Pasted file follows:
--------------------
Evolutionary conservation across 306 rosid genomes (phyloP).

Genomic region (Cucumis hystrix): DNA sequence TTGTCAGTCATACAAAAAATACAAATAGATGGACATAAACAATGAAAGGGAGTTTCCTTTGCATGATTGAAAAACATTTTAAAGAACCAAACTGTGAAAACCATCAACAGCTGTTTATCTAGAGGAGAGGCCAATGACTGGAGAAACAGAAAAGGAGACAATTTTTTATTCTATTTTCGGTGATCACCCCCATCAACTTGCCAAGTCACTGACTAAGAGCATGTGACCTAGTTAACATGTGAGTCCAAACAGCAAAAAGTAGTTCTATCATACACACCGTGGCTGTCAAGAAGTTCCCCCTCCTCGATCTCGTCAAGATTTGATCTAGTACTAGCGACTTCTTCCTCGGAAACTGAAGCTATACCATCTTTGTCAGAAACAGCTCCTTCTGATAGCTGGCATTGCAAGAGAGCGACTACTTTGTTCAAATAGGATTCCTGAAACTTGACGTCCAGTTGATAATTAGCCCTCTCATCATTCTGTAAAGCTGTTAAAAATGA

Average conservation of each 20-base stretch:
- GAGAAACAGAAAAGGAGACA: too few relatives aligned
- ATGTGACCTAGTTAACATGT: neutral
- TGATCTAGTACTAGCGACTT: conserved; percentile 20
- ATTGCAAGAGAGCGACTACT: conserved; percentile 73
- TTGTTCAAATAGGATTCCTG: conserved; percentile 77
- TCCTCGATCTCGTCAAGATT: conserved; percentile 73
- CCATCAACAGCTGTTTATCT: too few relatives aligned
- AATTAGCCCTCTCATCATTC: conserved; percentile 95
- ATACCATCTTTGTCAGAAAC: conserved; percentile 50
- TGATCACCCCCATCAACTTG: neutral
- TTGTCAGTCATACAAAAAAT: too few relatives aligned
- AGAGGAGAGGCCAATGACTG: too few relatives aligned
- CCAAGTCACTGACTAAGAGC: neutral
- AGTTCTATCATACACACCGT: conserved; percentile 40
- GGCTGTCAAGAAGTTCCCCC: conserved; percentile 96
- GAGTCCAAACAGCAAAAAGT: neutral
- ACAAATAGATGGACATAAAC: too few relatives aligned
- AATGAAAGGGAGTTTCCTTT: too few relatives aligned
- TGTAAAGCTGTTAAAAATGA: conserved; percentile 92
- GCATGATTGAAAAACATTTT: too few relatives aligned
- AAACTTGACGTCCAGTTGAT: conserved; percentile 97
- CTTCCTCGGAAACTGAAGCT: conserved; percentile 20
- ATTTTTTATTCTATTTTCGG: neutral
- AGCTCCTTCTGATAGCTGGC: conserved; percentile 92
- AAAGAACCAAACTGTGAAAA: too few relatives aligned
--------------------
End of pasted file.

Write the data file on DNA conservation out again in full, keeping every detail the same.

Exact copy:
Evolutionary conservation across 306 rosid genomes (phyloP).

Genomic region (Cucumis hystrix): DNA sequence TTGTCAGTCATACAAAAAATACAAATAGATGGACATAAACAATGAAAGGGAGTTTCCTTTGCATGATTGAAAAACATTTTAAAGAACCAAACTGTGAAAACCATCAACAGCTGTTTATCTAGAGGAGAGGCCAATGACTGGAGAAACAGAAAAGGAGACAATTTTTTATTCTATTTTCGGTGATCACCCCCATCAACTTGCCAAGTCACTGACTAAGAGCATGTGACCTAGTTAACATGTGAGTCCAAACAGCAAAAAGTAGTTCTATCATACACACCGTGGCTGTCAAGAAGTTCCCCCTCCTCGATCTCGTCAAGATTTGATCTAGTACTAGCGACTTCTTCCTCGGAAACTGAAGCTATACCATCTTTGTCAGAAACAGCTCCTTCTGATAGCTGGCATTGCAAGAGAGCGACTACTTTGTTCAAATAGGATTCCTGAAACTTGACGTCCAGTTGATAATTAGCCCTCTCATCATTCTGTAAAGCTGTTAAAAATGA

Average conservation of each 20-base stretch:
- GAGAAACAGAAAAGGAGACA: too few relatives aligned
- ATGTGACCTAGTTAACATGT: neutral
- TGATCTAGTACTAGCGACTT: conserved; percentile 20
- ATTGCAAGAGAGCGACTACT: conserved; percentile 73
- TTGTTCAAATAGGATTCCTG: conserved; percentile 77
- TCCTCGATCTCGTCAAGATT: conserved; percentile 73
- CCATCAACAGCTGTTTATCT: too few relatives aligned
- AATTAGCCCTCTCATCATTC: conserved; percentile 95
- ATACCATCTTTGTCAGAAAC: conserved; percentile 50
- TGATCACCCCCATCAACTTG: neutral
- TTGTCAGTCATACAAAAAAT: too few relatives aligned
- AGAGGAGAGGCCAATGACTG: too few relatives aligned
- CCAAGTCACTGACTAAGAGC: neutral
- AGTTCTATCATACACACCGT: conserved; percentile 40
- GGCTGTCAAGAAGTTCCCCC: conserved; percentile 96
- GAGTCCAAACAGCAAAAAGT: neutral
- ACAAATAGATGGACATAAAC: too few relatives aligned
- AATGAAAGGGAGTTTCCTTT: too few relatives aligned
- TGTAAAGCTGTTAAAAATGA: conserved; percentile 92
- GCATGATTGAAAAACATTTT: too few relatives aligned
- AAACTTGACGTCCAGTTGAT: conserved; percentile 97
- CTTCCTCGGAAACTGAAGCT: conserved; percentile 20
- ATTTTTTATTCTATTTTCGG: neutral
- AGCTCCTTCTGATAGCTGGC: conserved; percentile 92
- AAAGAACCAAACTGTGAAAA: too few relatives aligned